The Man Who Chased Rainbows
America's greatest restaurateur. Also, a forgotten way with lobsters. And some extremely lovely lemons
Last week I tried describing the great American restaurateur Joe Baum to a friend who had never heard of him. Attempting to explain why the man was so important I suddenly remembered the thrill of interviewing him in the late eighties, when he was bringing The Rainbow Room back to life.
Joe Baum reinvented American restaurants. He was a showman, perhaps the first American to understand that when people go out to eat they’re after more than merely food. They want an experience, they want excitement, they want fun. And of course, they want delicious new dishes.
Joe Baum gave them all of that - and more. He spared no expense. His most famous endeavors were The Four Seasons - opened in 1959 when few people gave much thought to seasonality in menus - and Windows on the World. Personally, I was incredibly fond of Zum Zum, a sausage shop that proved inexpensive food could be delicious and eating at a counter could be chic. (Hot dogs seem to be having their moment just now; Zum Zum served a really great one. Loaded with sauerkraut and piled onto an awesome bun it cost 35 cents.)
What do I remember about this assignment? Meeting Joe, of course, which was a tempestuous experience, and speaking with Milton Glaser, the most celebrated graphic designer of the era. Not to mention the incredibly courtly architect Hugh Hardy whose enthusiasm for the project knew no bounds.
Should you now be intrigued by the idea of Lobster Thermidor, one of the dishes resurrected at the Rainbow Room, here’s the recipe Gourmet published in one of the magazine’s first issues. We retested it - to our great delight - for Gourmet’s 65th anniversary issue and found it absolutely delicious. Lobsters are coming down in price right now, so there will never be a better time to try it.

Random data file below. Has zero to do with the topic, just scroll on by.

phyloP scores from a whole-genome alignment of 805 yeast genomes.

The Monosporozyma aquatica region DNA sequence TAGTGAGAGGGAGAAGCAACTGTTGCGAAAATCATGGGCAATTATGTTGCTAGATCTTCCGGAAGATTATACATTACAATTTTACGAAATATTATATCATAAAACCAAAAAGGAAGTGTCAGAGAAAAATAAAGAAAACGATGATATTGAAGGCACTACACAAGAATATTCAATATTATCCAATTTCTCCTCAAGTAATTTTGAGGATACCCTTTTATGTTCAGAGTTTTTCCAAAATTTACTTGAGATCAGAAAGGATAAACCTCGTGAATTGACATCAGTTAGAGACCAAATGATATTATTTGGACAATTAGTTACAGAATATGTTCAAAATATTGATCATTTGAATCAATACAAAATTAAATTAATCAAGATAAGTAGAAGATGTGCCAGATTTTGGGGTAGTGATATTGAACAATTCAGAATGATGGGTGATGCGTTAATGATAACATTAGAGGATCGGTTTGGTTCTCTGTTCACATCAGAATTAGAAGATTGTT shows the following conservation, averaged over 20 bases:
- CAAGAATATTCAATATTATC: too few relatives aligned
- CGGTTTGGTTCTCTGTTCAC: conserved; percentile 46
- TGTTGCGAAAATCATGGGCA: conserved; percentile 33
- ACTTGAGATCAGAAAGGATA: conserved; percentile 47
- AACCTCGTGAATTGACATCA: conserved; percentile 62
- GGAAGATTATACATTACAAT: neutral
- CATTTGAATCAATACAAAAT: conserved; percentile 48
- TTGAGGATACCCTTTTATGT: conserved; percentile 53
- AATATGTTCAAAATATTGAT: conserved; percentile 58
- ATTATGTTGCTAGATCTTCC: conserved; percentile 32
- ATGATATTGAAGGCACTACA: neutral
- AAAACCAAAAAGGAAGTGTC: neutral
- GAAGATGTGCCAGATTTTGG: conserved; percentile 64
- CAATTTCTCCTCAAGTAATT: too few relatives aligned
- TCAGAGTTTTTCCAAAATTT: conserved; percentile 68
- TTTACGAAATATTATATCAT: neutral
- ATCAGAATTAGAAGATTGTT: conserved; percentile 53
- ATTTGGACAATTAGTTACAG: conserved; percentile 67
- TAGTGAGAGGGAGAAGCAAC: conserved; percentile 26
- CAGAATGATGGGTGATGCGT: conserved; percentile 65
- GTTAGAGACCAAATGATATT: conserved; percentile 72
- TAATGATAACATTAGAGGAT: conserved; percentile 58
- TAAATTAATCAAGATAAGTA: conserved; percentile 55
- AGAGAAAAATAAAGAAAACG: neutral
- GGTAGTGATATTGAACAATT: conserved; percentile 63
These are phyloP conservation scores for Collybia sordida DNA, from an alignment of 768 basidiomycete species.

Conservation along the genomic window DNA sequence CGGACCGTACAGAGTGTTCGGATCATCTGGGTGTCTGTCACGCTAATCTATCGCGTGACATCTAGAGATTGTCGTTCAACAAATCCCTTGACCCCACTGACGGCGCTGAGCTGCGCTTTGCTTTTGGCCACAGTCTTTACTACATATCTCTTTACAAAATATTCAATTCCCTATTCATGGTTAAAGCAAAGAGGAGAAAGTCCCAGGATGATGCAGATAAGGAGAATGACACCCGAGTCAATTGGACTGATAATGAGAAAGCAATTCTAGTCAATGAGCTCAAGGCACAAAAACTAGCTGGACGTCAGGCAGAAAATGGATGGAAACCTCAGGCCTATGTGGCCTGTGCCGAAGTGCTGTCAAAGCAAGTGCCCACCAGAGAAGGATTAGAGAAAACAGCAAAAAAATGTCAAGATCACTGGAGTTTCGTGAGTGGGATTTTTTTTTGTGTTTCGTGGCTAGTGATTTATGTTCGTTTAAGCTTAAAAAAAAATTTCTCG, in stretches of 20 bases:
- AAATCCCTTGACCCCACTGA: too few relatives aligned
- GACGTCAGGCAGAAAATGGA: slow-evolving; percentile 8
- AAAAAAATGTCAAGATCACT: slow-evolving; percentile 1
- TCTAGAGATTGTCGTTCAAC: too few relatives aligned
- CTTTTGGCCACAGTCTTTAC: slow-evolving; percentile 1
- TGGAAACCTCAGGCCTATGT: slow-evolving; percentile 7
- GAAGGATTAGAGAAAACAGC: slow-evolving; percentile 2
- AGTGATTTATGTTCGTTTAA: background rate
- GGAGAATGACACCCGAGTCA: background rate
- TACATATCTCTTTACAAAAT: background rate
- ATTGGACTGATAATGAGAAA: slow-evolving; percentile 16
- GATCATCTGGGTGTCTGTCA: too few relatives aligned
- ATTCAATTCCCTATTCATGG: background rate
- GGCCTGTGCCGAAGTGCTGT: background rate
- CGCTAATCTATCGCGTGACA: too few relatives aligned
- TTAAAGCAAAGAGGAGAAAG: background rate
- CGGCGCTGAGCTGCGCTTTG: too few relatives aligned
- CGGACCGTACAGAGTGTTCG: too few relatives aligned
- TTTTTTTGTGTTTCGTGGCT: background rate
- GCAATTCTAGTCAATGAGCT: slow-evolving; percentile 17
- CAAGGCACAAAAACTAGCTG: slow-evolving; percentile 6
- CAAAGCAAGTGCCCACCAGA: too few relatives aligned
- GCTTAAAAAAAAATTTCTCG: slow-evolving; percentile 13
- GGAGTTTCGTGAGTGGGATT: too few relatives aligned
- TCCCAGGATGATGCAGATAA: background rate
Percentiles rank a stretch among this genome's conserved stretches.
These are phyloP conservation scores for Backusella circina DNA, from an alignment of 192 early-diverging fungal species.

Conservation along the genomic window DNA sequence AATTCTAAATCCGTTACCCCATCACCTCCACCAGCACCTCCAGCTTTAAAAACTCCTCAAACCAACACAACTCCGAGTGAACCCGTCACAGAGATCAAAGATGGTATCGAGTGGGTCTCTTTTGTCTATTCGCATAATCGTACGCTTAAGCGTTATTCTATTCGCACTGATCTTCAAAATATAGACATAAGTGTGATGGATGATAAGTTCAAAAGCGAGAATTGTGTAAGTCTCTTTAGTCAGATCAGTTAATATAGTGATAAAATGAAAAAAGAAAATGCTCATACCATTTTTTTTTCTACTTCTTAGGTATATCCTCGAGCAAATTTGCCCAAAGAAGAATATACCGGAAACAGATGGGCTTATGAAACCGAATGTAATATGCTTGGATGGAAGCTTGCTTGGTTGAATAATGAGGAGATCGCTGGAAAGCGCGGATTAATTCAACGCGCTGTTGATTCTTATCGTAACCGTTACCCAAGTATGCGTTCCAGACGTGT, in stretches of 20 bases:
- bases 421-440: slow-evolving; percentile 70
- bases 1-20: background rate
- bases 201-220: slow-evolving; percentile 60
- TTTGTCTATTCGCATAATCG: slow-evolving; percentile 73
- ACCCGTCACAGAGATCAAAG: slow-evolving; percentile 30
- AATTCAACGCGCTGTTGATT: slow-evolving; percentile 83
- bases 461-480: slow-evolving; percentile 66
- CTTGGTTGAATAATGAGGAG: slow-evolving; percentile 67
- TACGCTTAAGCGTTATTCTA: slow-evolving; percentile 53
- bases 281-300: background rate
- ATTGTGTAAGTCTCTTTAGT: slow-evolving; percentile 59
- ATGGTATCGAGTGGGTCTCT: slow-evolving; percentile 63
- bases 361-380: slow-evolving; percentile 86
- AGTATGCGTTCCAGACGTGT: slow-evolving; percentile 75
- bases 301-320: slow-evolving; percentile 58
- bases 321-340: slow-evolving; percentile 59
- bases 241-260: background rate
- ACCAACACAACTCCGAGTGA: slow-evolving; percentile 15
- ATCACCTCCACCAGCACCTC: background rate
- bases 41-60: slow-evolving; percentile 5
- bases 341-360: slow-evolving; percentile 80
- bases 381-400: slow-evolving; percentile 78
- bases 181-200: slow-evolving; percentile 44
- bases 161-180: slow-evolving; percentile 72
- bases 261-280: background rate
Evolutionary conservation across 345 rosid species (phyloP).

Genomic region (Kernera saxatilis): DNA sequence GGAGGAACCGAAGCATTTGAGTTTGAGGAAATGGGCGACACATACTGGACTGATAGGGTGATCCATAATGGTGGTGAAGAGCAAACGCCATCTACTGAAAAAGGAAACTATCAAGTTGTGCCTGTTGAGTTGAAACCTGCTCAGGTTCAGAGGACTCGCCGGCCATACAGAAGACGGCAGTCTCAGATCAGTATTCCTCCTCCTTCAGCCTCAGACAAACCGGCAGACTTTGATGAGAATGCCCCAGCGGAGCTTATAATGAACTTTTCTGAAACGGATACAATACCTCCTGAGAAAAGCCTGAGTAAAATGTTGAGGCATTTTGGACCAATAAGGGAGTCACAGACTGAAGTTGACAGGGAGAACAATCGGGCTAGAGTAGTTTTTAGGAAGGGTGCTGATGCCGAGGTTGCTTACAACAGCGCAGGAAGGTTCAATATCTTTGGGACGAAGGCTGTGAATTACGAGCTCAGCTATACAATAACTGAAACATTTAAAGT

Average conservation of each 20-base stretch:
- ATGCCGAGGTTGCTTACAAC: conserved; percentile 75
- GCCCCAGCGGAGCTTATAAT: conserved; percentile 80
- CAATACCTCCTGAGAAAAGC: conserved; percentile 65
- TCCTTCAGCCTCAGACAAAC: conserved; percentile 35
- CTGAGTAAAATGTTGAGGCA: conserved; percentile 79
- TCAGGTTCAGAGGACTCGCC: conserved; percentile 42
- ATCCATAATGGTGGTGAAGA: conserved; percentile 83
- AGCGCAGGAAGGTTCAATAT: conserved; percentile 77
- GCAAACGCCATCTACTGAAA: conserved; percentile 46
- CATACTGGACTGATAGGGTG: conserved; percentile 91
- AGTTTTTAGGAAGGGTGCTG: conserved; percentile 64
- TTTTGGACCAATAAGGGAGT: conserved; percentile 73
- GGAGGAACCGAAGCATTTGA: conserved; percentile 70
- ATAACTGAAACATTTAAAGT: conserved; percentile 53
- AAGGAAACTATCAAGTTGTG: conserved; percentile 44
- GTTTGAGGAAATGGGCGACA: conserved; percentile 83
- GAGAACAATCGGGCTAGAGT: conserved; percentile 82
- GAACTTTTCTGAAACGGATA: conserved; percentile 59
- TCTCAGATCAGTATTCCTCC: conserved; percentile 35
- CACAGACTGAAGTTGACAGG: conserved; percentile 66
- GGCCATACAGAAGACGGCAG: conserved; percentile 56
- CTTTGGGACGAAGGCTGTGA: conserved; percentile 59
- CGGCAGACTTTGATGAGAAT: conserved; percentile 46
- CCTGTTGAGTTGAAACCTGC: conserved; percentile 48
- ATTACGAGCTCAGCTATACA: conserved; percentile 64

Louis P. DeGouy (have fun with that name!) was Gourmet’s first resident chef. He was also the chef at the Waldorf-Astoria and the author of an astonishing number of cookbooks. That man kept busy! His best-known cookbook is The Gold Cookbook, which happens to be one of the only cookbooks my mother owned (it was published by Jae Greenberg, a close friend).
I love lemons so much that I included an entire chapter of lemon recipes in my first cookbook. But Italian lemons are in a class of their own. I was thrilled when I discovered these candied lemon peels at Gustiamo. They’re great in lemon tarts and superb with ice cream. They make wonderful jam. But one of the things I like best is that they pack more lemon tang than sweetness, and next time I make that Lobster Thermidor I’m tossing a bit of this lemon peel into the custard. It will, I think, add just the right touch.